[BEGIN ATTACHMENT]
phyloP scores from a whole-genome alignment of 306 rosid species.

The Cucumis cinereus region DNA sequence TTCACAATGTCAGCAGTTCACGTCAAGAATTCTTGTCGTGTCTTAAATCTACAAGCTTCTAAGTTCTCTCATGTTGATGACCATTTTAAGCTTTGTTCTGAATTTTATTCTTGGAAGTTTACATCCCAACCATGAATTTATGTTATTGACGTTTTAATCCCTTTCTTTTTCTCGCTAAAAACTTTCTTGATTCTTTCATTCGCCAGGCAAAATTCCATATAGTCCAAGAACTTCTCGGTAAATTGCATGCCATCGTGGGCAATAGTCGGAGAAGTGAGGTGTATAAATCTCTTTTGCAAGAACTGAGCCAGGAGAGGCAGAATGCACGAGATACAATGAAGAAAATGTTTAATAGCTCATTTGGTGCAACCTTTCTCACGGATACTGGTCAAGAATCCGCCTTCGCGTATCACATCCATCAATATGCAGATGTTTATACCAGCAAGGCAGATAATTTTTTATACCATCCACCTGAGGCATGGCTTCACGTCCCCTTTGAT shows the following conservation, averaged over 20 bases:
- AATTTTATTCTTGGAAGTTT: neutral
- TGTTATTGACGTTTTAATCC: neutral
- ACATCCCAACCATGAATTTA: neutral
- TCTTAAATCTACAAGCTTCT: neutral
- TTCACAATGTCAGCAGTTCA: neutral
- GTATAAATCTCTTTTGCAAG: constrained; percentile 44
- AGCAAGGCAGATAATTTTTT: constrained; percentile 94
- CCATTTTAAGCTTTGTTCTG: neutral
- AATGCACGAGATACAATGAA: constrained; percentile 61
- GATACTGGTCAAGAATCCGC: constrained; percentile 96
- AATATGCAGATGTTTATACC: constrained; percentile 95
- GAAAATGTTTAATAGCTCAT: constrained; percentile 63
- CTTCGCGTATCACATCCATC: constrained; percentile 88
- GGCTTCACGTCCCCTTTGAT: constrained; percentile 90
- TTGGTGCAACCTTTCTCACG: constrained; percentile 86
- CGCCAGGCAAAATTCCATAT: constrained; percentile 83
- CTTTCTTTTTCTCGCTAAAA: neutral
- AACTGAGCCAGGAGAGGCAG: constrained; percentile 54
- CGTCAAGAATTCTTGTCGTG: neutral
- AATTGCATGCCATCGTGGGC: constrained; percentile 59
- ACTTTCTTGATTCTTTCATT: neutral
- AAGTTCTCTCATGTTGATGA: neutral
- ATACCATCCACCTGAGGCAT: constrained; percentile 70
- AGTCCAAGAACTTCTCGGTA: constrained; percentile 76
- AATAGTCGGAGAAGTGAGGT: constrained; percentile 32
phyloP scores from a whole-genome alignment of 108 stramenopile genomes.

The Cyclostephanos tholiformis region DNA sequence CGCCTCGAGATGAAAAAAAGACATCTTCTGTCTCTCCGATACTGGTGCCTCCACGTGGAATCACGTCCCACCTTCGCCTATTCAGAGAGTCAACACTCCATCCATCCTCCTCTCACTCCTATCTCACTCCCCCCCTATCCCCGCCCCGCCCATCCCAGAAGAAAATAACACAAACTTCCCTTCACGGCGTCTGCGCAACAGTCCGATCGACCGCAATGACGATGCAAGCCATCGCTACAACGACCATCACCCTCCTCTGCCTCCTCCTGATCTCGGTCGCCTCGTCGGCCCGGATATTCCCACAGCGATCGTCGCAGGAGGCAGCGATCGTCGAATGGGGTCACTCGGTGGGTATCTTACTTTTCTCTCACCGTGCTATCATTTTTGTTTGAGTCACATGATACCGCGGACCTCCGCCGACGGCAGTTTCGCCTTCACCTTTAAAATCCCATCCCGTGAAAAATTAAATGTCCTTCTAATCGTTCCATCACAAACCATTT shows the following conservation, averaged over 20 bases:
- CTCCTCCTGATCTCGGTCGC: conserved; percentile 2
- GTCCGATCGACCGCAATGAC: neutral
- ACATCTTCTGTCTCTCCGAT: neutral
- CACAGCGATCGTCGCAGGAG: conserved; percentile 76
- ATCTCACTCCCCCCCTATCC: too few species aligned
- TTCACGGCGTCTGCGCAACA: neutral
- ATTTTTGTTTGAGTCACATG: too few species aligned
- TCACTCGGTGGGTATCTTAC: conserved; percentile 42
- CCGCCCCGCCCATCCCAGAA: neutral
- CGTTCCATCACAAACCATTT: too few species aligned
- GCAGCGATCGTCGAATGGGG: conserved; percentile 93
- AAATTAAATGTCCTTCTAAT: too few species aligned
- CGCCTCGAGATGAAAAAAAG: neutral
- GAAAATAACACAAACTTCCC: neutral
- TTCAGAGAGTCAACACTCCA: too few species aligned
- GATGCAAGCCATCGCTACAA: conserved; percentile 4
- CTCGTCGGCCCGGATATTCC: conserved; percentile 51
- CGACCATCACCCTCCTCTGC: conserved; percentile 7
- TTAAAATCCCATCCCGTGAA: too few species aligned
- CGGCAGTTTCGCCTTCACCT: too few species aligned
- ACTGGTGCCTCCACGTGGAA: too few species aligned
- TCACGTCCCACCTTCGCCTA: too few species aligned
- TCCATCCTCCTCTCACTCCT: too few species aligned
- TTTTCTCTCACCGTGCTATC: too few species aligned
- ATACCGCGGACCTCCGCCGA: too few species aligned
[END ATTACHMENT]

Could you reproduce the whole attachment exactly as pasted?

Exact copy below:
phyloP scores from a whole-genome alignment of 306 rosid species.

The Cucumis cinereus region DNA sequence TTCACAATGTCAGCAGTTCACGTCAAGAATTCTTGTCGTGTCTTAAATCTACAAGCTTCTAAGTTCTCTCATGTTGATGACCATTTTAAGCTTTGTTCTGAATTTTATTCTTGGAAGTTTACATCCCAACCATGAATTTATGTTATTGACGTTTTAATCCCTTTCTTTTTCTCGCTAAAAACTTTCTTGATTCTTTCATTCGCCAGGCAAAATTCCATATAGTCCAAGAACTTCTCGGTAAATTGCATGCCATCGTGGGCAATAGTCGGAGAAGTGAGGTGTATAAATCTCTTTTGCAAGAACTGAGCCAGGAGAGGCAGAATGCACGAGATACAATGAAGAAAATGTTTAATAGCTCATTTGGTGCAACCTTTCTCACGGATACTGGTCAAGAATCCGCCTTCGCGTATCACATCCATCAATATGCAGATGTTTATACCAGCAAGGCAGATAATTTTTTATACCATCCACCTGAGGCATGGCTTCACGTCCCCTTTGAT shows the following conservation, averaged over 20 bases:
- AATTTTATTCTTGGAAGTTT: neutral
- TGTTATTGACGTTTTAATCC: neutral
- ACATCCCAACCATGAATTTA: neutral
- TCTTAAATCTACAAGCTTCT: neutral
- TTCACAATGTCAGCAGTTCA: neutral
- GTATAAATCTCTTTTGCAAG: constrained; percentile 44
- AGCAAGGCAGATAATTTTTT: constrained; percentile 94
- CCATTTTAAGCTTTGTTCTG: neutral
- AATGCACGAGATACAATGAA: constrained; percentile 61
- GATACTGGTCAAGAATCCGC: constrained; percentile 96
- AATATGCAGATGTTTATACC: constrained; percentile 95
- GAAAATGTTTAATAGCTCAT: constrained; percentile 63
- CTTCGCGTATCACATCCATC: constrained; percentile 88
- GGCTTCACGTCCCCTTTGAT: constrained; percentile 90
- TTGGTGCAACCTTTCTCACG: constrained; percentile 86
- CGCCAGGCAAAATTCCATAT: constrained; percentile 83
- CTTTCTTTTTCTCGCTAAAA: neutral
- AACTGAGCCAGGAGAGGCAG: constrained; percentile 54
- CGTCAAGAATTCTTGTCGTG: neutral
- AATTGCATGCCATCGTGGGC: constrained; percentile 59
- ACTTTCTTGATTCTTTCATT: neutral
- AAGTTCTCTCATGTTGATGA: neutral
- ATACCATCCACCTGAGGCAT: constrained; percentile 70
- AGTCCAAGAACTTCTCGGTA: constrained; percentile 76
- AATAGTCGGAGAAGTGAGGT: constrained; percentile 32
phyloP scores from a whole-genome alignment of 108 stramenopile genomes.

The Cyclostephanos tholiformis region DNA sequence CGCCTCGAGATGAAAAAAAGACATCTTCTGTCTCTCCGATACTGGTGCCTCCACGTGGAATCACGTCCCACCTTCGCCTATTCAGAGAGTCAACACTCCATCCATCCTCCTCTCACTCCTATCTCACTCCCCCCCTATCCCCGCCCCGCCCATCCCAGAAGAAAATAACACAAACTTCCCTTCACGGCGTCTGCGCAACAGTCCGATCGACCGCAATGACGATGCAAGCCATCGCTACAACGACCATCACCCTCCTCTGCCTCCTCCTGATCTCGGTCGCCTCGTCGGCCCGGATATTCCCACAGCGATCGTCGCAGGAGGCAGCGATCGTCGAATGGGGTCACTCGGTGGGTATCTTACTTTTCTCTCACCGTGCTATCATTTTTGTTTGAGTCACATGATACCGCGGACCTCCGCCGACGGCAGTTTCGCCTTCACCTTTAAAATCCCATCCCGTGAAAAATTAAATGTCCTTCTAATCGTTCCATCACAAACCATTT shows the following conservation, averaged over 20 bases:
- CTCCTCCTGATCTCGGTCGC: conserved; percentile 2
- GTCCGATCGACCGCAATGAC: neutral
- ACATCTTCTGTCTCTCCGAT: neutral
- CACAGCGATCGTCGCAGGAG: conserved; percentile 76
- ATCTCACTCCCCCCCTATCC: too few species aligned
- TTCACGGCGTCTGCGCAACA: neutral
- ATTTTTGTTTGAGTCACATG: too few species aligned
- TCACTCGGTGGGTATCTTAC: conserved; percentile 42
- CCGCCCCGCCCATCCCAGAA: neutral
- CGTTCCATCACAAACCATTT: too few species aligned
- GCAGCGATCGTCGAATGGGG: conserved; percentile 93
- AAATTAAATGTCCTTCTAAT: too few species aligned
- CGCCTCGAGATGAAAAAAAG: neutral
- GAAAATAACACAAACTTCCC: neutral
- TTCAGAGAGTCAACACTCCA: too few species aligned
- GATGCAAGCCATCGCTACAA: conserved; percentile 4
- CTCGTCGGCCCGGATATTCC: conserved; percentile 51
- CGACCATCACCCTCCTCTGC: conserved; percentile 7
- TTAAAATCCCATCCCGTGAA: too few species aligned
- CGGCAGTTTCGCCTTCACCT: too few species aligned
- ACTGGTGCCTCCACGTGGAA: too few species aligned
- TCACGTCCCACCTTCGCCTA: too few species aligned
- TCCATCCTCCTCTCACTCCT: too few species aligned
- TTTTCTCTCACCGTGCTATC: too few species aligned
- ATACCGCGGACCTCCGCCGA: too few species aligned